Gabrielle Union rises to the occasion in the lead role. She’s authentically tough and at the same time necessarily tender while guiding her children through this ordeal. But you can’t have a truly great hero, as Union is in this film, without a supremely wicked villain. Of the four thugs, Duncan (Richard Cabral) is the most heartless, and justifiably raises the ire of both Shaun and the viewing audience.

Another interesting cast member is Ajiona Alexus, who at 22, successfully plays Shaun’s young teenage daughter. Alexus and Union look so much alike, I checked to see if they are related. They are not.

RELATED: THE MOUNTAIN BETWEEN US IS A BIT BUMPY BUT YOU SHOULD SEE IT.

But Breaking In also is burdened by the weaknesses of this film genre. Characters who can be shot, stabbed, badly beaten but then miraculously recover to the point where they can run fast, climb to rooftops and engage in lengthy, full-blown physical battles. And there are also handguns that shoot an unlimited amount of bullets without being reloaded.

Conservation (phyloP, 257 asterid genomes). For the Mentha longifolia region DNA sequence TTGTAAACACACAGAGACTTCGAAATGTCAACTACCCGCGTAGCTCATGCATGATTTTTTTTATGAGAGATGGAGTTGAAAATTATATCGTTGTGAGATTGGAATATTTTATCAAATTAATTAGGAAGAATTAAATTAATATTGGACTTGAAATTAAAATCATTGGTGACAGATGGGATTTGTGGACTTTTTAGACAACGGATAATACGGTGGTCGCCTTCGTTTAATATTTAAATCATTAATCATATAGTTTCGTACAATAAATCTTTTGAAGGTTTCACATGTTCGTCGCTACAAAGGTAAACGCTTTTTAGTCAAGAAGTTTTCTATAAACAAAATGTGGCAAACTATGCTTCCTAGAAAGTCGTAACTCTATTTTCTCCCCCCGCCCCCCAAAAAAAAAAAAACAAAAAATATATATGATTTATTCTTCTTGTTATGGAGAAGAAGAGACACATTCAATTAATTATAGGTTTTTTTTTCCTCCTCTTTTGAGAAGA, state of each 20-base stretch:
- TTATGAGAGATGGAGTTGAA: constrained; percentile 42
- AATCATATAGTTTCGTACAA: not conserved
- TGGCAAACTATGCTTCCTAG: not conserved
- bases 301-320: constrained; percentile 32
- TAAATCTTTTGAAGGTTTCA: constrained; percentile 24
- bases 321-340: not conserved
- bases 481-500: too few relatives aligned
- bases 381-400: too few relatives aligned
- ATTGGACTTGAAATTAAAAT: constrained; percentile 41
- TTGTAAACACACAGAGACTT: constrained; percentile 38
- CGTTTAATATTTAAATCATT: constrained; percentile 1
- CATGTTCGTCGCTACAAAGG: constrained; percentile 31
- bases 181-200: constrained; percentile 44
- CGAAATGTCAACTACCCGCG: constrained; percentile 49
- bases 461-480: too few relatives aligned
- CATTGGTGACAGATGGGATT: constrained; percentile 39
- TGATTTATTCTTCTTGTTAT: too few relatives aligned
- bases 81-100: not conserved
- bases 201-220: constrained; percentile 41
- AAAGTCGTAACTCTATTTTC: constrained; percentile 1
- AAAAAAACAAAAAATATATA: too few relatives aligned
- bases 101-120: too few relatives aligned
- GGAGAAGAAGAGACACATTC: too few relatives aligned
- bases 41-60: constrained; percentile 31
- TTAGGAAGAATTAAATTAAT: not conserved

Gabrielle Union in the starring role in the movie Breaking in Photo 2 courtesy Universal Pictures 750x529Gabrielle Union stars in the thriller, Breaking In

While writer Ryan Engle created a strong black woman in Shaun, the two black male characters were either dishonest or disgustingly weak and ineffective.

As to our cast diversity rating, Breaking In gets an A-. First, the cast is small which limits the number of roles available. Blacks, whites and a Hispanic actor all have major roles. There are no Asian-Americans featured.